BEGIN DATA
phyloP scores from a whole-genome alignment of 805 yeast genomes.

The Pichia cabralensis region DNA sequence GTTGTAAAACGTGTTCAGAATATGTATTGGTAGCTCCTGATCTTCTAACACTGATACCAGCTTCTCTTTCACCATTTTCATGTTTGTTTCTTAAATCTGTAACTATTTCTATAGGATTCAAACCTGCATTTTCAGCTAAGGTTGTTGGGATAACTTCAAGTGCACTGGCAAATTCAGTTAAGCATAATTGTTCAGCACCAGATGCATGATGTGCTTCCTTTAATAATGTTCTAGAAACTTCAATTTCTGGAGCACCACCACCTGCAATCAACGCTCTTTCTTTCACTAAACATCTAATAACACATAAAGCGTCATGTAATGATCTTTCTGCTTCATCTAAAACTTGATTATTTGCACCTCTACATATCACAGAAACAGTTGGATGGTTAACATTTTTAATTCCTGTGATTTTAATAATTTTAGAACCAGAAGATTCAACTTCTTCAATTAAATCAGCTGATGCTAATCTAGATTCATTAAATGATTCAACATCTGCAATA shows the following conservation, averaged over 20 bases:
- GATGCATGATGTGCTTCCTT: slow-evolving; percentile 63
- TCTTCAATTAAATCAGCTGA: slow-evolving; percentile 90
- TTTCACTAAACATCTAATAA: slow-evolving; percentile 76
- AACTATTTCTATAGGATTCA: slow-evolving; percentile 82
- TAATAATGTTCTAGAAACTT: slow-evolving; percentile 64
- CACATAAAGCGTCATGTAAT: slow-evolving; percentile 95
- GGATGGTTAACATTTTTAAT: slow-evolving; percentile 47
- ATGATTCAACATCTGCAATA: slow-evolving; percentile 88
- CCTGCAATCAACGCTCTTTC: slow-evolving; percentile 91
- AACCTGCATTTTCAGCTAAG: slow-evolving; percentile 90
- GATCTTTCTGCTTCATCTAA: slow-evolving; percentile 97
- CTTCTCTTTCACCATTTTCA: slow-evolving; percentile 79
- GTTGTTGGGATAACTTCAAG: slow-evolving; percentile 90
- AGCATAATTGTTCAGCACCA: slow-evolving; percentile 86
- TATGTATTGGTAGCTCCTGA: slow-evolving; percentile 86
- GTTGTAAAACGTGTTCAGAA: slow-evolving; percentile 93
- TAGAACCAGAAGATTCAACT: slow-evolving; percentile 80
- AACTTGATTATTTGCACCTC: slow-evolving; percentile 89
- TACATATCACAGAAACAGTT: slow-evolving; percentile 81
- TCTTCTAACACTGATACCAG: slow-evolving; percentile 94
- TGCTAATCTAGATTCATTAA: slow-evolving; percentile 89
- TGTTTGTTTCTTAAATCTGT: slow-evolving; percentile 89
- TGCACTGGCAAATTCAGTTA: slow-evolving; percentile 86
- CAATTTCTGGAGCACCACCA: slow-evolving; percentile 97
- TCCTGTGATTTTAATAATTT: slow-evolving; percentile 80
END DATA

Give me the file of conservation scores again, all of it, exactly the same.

phyloP scores from a whole-genome alignment of 805 yeast genomes.

The Pichia cabralensis region DNA sequence GTTGTAAAACGTGTTCAGAATATGTATTGGTAGCTCCTGATCTTCTAACACTGATACCAGCTTCTCTTTCACCATTTTCATGTTTGTTTCTTAAATCTGTAACTATTTCTATAGGATTCAAACCTGCATTTTCAGCTAAGGTTGTTGGGATAACTTCAAGTGCACTGGCAAATTCAGTTAAGCATAATTGTTCAGCACCAGATGCATGATGTGCTTCCTTTAATAATGTTCTAGAAACTTCAATTTCTGGAGCACCACCACCTGCAATCAACGCTCTTTCTTTCACTAAACATCTAATAACACATAAAGCGTCATGTAATGATCTTTCTGCTTCATCTAAAACTTGATTATTTGCACCTCTACATATCACAGAAACAGTTGGATGGTTAACATTTTTAATTCCTGTGATTTTAATAATTTTAGAACCAGAAGATTCAACTTCTTCAATTAAATCAGCTGATGCTAATCTAGATTCATTAAATGATTCAACATCTGCAATA shows the following conservation, averaged over 20 bases:
- GATGCATGATGTGCTTCCTT: slow-evolving; percentile 63
- TCTTCAATTAAATCAGCTGA: slow-evolving; percentile 90
- TTTCACTAAACATCTAATAA: slow-evolving; percentile 76
- AACTATTTCTATAGGATTCA: slow-evolving; percentile 82
- TAATAATGTTCTAGAAACTT: slow-evolving; percentile 64
- CACATAAAGCGTCATGTAAT: slow-evolving; percentile 95
- GGATGGTTAACATTTTTAAT: slow-evolving; percentile 47
- ATGATTCAACATCTGCAATA: slow-evolving; percentile 88
- CCTGCAATCAACGCTCTTTC: slow-evolving; percentile 91
- AACCTGCATTTTCAGCTAAG: slow-evolving; percentile 90
- GATCTTTCTGCTTCATCTAA: slow-evolving; percentile 97
- CTTCTCTTTCACCATTTTCA: slow-evolving; percentile 79
- GTTGTTGGGATAACTTCAAG: slow-evolving; percentile 90
- AGCATAATTGTTCAGCACCA: slow-evolving; percentile 86
- TATGTATTGGTAGCTCCTGA: slow-evolving; percentile 86
- GTTGTAAAACGTGTTCAGAA: slow-evolving; percentile 93
- TAGAACCAGAAGATTCAACT: slow-evolving; percentile 80
- AACTTGATTATTTGCACCTC: slow-evolving; percentile 89
- TACATATCACAGAAACAGTT: slow-evolving; percentile 81
- TCTTCTAACACTGATACCAG: slow-evolving; percentile 94
- TGCTAATCTAGATTCATTAA: slow-evolving; percentile 89
- TGTTTGTTTCTTAAATCTGT: slow-evolving; percentile 89
- TGCACTGGCAAATTCAGTTA: slow-evolving; percentile 86
- CAATTTCTGGAGCACCACCA: slow-evolving; percentile 97
- TCCTGTGATTTTAATAATTT: slow-evolving; percentile 80